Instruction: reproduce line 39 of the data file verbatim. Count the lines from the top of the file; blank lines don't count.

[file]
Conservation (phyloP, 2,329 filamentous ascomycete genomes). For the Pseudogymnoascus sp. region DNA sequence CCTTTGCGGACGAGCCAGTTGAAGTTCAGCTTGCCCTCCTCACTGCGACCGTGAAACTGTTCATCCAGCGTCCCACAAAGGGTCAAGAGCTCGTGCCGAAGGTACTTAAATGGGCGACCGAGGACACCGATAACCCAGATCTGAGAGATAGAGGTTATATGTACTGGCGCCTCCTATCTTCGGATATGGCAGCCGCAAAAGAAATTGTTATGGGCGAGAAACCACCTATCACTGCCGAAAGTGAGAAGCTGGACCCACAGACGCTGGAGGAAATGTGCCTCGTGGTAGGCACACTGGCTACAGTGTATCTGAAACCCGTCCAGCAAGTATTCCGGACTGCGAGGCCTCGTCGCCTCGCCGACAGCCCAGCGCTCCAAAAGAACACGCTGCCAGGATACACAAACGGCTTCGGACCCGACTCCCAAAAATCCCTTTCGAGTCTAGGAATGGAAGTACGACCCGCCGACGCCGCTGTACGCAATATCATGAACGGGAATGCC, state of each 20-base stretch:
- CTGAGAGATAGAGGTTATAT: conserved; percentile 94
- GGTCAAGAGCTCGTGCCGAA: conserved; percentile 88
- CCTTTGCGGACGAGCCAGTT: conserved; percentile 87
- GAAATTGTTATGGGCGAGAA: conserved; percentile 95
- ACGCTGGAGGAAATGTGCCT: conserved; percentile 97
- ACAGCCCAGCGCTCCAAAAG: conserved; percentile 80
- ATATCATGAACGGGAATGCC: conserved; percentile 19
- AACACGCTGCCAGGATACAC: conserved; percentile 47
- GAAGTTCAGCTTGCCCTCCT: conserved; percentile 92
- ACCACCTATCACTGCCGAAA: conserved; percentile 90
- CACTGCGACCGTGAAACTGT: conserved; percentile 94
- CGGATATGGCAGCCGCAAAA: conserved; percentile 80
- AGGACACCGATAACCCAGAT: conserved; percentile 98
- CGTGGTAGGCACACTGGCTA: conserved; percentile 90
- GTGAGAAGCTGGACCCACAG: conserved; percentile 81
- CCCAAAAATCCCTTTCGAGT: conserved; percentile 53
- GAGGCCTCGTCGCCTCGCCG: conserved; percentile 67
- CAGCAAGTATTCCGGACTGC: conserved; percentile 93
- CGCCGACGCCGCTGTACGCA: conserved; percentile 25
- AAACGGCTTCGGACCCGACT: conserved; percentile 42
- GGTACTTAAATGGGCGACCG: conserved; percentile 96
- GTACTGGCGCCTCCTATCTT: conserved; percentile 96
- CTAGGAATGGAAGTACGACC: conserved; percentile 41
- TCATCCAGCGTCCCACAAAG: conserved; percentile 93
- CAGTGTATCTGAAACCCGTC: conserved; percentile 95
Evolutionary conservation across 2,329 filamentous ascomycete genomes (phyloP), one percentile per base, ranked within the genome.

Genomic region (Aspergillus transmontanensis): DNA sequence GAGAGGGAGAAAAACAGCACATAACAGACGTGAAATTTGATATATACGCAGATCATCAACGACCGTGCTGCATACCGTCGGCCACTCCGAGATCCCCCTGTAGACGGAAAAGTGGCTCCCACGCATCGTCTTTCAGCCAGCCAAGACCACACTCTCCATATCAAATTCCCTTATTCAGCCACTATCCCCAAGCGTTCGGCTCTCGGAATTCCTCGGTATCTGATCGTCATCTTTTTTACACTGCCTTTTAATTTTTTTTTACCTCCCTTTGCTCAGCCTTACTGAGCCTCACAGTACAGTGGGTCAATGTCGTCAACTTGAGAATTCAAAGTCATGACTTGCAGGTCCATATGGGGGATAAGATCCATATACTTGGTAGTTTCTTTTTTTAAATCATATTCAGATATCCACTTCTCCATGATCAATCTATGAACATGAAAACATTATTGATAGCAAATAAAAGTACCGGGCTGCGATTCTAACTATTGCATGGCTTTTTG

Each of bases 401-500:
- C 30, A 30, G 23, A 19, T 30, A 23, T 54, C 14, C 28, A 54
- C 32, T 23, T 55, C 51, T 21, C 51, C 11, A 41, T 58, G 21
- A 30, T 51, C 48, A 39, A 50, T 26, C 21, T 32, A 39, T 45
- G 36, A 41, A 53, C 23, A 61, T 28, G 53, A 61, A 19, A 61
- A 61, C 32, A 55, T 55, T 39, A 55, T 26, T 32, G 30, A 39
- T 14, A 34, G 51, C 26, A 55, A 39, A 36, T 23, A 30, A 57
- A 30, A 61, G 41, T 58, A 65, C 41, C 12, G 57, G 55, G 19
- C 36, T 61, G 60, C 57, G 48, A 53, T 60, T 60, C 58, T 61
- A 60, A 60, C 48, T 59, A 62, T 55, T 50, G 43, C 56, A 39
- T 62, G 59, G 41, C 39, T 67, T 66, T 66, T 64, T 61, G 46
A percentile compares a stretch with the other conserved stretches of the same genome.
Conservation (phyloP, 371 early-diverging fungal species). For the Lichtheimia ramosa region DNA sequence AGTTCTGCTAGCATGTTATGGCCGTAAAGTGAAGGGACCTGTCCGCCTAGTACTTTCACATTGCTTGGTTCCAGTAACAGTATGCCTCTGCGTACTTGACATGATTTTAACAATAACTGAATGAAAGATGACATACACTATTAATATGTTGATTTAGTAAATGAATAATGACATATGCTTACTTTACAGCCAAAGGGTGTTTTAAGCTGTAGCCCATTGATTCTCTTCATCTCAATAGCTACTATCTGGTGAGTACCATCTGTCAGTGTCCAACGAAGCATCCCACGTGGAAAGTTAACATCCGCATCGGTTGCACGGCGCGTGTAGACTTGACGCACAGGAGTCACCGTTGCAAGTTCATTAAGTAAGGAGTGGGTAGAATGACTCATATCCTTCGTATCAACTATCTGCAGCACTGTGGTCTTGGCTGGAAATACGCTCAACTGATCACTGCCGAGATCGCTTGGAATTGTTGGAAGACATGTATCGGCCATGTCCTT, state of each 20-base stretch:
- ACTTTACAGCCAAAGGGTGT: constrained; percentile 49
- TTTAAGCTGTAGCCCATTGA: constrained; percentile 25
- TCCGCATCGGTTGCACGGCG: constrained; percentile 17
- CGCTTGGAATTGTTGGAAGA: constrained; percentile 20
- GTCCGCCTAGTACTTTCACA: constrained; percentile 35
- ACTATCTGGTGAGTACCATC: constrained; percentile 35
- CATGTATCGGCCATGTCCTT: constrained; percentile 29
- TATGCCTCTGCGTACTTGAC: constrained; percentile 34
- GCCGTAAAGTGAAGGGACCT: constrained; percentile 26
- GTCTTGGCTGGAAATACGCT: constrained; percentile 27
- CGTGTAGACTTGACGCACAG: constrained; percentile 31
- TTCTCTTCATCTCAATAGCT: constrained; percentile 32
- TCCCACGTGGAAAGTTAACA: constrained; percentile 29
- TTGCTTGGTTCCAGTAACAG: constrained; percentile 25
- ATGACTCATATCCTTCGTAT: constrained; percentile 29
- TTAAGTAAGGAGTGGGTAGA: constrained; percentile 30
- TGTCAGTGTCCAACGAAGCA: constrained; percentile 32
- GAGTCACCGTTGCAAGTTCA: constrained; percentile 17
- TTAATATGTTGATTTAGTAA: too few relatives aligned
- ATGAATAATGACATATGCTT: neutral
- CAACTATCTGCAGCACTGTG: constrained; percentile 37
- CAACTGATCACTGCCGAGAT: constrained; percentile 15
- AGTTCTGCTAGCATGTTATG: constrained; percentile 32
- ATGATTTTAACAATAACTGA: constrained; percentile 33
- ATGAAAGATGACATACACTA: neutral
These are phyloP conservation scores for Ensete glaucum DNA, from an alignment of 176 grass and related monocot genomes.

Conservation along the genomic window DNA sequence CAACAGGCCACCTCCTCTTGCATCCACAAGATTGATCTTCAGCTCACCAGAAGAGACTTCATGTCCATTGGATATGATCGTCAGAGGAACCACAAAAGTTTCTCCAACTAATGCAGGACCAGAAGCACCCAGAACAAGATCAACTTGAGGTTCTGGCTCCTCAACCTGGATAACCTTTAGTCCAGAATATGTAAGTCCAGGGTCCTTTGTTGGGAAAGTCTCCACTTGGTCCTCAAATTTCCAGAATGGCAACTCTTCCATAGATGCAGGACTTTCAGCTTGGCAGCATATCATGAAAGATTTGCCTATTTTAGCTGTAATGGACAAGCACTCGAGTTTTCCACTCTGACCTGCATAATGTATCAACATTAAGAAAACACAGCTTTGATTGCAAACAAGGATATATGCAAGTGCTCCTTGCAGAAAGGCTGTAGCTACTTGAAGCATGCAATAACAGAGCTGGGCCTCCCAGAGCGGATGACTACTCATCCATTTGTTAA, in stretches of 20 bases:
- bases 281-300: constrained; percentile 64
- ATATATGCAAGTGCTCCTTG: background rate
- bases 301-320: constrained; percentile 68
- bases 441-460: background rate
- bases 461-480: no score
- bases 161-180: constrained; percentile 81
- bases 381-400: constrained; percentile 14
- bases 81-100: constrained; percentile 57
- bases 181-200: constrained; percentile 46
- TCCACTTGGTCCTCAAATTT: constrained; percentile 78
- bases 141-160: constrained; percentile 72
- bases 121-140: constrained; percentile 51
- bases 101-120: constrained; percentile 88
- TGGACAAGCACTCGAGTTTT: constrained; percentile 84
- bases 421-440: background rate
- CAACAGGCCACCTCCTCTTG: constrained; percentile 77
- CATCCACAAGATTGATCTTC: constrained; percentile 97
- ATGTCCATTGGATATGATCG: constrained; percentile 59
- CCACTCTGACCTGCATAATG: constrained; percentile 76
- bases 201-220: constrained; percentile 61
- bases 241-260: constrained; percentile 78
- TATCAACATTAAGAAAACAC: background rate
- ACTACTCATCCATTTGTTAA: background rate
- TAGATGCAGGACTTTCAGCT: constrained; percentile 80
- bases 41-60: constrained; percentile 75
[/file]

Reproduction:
- T 62, G 59, G 41, C 39, T 67, T 66, T 66, T 64, T 61, G 46